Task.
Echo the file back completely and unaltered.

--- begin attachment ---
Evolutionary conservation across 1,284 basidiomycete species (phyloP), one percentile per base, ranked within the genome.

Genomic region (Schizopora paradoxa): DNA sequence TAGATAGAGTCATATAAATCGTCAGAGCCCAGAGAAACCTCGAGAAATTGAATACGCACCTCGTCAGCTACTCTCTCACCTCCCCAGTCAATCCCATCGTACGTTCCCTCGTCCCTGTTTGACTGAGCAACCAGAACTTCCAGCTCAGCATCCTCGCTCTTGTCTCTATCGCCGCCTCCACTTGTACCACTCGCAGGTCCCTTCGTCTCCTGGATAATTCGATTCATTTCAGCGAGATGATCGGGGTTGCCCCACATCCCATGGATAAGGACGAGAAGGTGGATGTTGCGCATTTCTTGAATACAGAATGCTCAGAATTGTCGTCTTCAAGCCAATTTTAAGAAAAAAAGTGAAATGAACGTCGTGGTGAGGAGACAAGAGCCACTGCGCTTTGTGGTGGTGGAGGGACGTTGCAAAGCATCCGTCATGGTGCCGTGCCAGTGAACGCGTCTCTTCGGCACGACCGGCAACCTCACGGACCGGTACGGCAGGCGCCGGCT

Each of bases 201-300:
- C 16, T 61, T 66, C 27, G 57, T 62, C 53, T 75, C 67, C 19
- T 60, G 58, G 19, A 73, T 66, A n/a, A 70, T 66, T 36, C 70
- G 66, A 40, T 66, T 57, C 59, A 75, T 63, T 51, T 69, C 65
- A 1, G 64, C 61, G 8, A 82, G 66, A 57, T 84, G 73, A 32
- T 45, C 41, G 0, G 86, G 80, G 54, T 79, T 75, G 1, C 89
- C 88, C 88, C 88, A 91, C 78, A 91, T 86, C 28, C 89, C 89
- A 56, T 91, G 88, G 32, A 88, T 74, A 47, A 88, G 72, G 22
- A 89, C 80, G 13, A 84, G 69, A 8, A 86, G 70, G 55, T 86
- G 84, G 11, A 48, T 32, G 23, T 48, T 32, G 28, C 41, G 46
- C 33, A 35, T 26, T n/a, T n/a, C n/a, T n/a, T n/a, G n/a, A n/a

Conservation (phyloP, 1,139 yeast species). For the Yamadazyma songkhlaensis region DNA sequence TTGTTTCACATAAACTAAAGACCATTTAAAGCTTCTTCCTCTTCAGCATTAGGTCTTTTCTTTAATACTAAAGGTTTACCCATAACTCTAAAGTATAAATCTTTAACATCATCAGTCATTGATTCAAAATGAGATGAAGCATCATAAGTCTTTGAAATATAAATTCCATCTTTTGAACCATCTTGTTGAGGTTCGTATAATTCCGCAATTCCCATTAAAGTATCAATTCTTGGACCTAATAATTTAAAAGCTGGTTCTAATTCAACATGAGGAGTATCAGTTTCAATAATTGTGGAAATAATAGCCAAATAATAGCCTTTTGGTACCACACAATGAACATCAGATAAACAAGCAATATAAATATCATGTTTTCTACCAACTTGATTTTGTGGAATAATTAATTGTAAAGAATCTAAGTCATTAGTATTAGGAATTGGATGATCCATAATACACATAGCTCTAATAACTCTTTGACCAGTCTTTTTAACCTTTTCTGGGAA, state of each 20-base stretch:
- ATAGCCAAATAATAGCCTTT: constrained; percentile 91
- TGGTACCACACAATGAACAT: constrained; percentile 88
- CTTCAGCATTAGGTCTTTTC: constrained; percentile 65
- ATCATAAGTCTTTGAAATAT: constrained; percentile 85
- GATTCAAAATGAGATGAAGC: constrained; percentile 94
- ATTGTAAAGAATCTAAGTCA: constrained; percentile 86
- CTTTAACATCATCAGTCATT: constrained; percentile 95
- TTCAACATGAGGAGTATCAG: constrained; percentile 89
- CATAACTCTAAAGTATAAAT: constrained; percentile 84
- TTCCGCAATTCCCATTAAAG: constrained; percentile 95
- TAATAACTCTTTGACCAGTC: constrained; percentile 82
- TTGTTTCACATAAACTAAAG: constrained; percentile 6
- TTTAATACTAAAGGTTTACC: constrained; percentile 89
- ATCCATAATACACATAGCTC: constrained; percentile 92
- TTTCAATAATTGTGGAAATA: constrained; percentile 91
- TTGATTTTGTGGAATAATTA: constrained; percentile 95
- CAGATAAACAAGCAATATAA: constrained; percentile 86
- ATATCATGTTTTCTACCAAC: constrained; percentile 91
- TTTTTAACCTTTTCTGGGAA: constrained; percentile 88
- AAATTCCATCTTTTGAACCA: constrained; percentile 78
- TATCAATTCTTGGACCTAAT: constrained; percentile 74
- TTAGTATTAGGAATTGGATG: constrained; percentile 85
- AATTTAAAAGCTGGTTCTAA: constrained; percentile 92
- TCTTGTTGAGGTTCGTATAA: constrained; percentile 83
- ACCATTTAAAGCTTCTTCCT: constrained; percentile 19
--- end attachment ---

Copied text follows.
Evolutionary conservation across 1,284 basidiomycete species (phyloP), one percentile per base, ranked within the genome.

Genomic region (Schizopora paradoxa): DNA sequence TAGATAGAGTCATATAAATCGTCAGAGCCCAGAGAAACCTCGAGAAATTGAATACGCACCTCGTCAGCTACTCTCTCACCTCCCCAGTCAATCCCATCGTACGTTCCCTCGTCCCTGTTTGACTGAGCAACCAGAACTTCCAGCTCAGCATCCTCGCTCTTGTCTCTATCGCCGCCTCCACTTGTACCACTCGCAGGTCCCTTCGTCTCCTGGATAATTCGATTCATTTCAGCGAGATGATCGGGGTTGCCCCACATCCCATGGATAAGGACGAGAAGGTGGATGTTGCGCATTTCTTGAATACAGAATGCTCAGAATTGTCGTCTTCAAGCCAATTTTAAGAAAAAAAGTGAAATGAACGTCGTGGTGAGGAGACAAGAGCCACTGCGCTTTGTGGTGGTGGAGGGACGTTGCAAAGCATCCGTCATGGTGCCGTGCCAGTGAACGCGTCTCTTCGGCACGACCGGCAACCTCACGGACCGGTACGGCAGGCGCCGGCT

Each of bases 201-300:
- C 16, T 61, T 66, C 27, G 57, T 62, C 53, T 75, C 67, C 19
- T 60, G 58, G 19, A 73, T 66, A n/a, A 70, T 66, T 36, C 70
- G 66, A 40, T 66, T 57, C 59, A 75, T 63, T 51, T 69, C 65
- A 1, G 64, C 61, G 8, A 82, G 66, A 57, T 84, G 73, A 32
- T 45, C 41, G 0, G 86, G 80, G 54, T 79, T 75, G 1, C 89
- C 88, C 88, C 88, A 91, C 78, A 91, T 86, C 28, C 89, C 89
- A 56, T 91, G 88, G 32, A 88, T 74, A 47, A 88, G 72, G 22
- A 89, C 80, G 13, A 84, G 69, A 8, A 86, G 70, G 55, T 86
- G 84, G 11, A 48, T 32, G 23, T 48, T 32, G 28, C 41, G 46
- C 33, A 35, T 26, T n/a, T n/a, C n/a, T n/a, T n/a, G n/a, A n/a

Conservation (phyloP, 1,139 yeast species). For the Yamadazyma songkhlaensis region DNA sequence TTGTTTCACATAAACTAAAGACCATTTAAAGCTTCTTCCTCTTCAGCATTAGGTCTTTTCTTTAATACTAAAGGTTTACCCATAACTCTAAAGTATAAATCTTTAACATCATCAGTCATTGATTCAAAATGAGATGAAGCATCATAAGTCTTTGAAATATAAATTCCATCTTTTGAACCATCTTGTTGAGGTTCGTATAATTCCGCAATTCCCATTAAAGTATCAATTCTTGGACCTAATAATTTAAAAGCTGGTTCTAATTCAACATGAGGAGTATCAGTTTCAATAATTGTGGAAATAATAGCCAAATAATAGCCTTTTGGTACCACACAATGAACATCAGATAAACAAGCAATATAAATATCATGTTTTCTACCAACTTGATTTTGTGGAATAATTAATTGTAAAGAATCTAAGTCATTAGTATTAGGAATTGGATGATCCATAATACACATAGCTCTAATAACTCTTTGACCAGTCTTTTTAACCTTTTCTGGGAA, state of each 20-base stretch:
- ATAGCCAAATAATAGCCTTT: constrained; percentile 91
- TGGTACCACACAATGAACAT: constrained; percentile 88
- CTTCAGCATTAGGTCTTTTC: constrained; percentile 65
- ATCATAAGTCTTTGAAATAT: constrained; percentile 85
- GATTCAAAATGAGATGAAGC: constrained; percentile 94
- ATTGTAAAGAATCTAAGTCA: constrained; percentile 86
- CTTTAACATCATCAGTCATT: constrained; percentile 95
- TTCAACATGAGGAGTATCAG: constrained; percentile 89
- CATAACTCTAAAGTATAAAT: constrained; percentile 84
- TTCCGCAATTCCCATTAAAG: constrained; percentile 95
- TAATAACTCTTTGACCAGTC: constrained; percentile 82
- TTGTTTCACATAAACTAAAG: constrained; percentile 6
- TTTAATACTAAAGGTTTACC: constrained; percentile 89
- ATCCATAATACACATAGCTC: constrained; percentile 92
- TTTCAATAATTGTGGAAATA: constrained; percentile 91
- TTGATTTTGTGGAATAATTA: constrained; percentile 95
- CAGATAAACAAGCAATATAA: constrained; percentile 86
- ATATCATGTTTTCTACCAAC: constrained; percentile 91
- TTTTTAACCTTTTCTGGGAA: constrained; percentile 88
- AAATTCCATCTTTTGAACCA: constrained; percentile 78
- TATCAATTCTTGGACCTAAT: constrained; percentile 74
- TTAGTATTAGGAATTGGATG: constrained; percentile 85
- AATTTAAAAGCTGGTTCTAA: constrained; percentile 92
- TCTTGTTGAGGTTCGTATAA: constrained; percentile 83
- ACCATTTAAAGCTTCTTCCT: constrained; percentile 19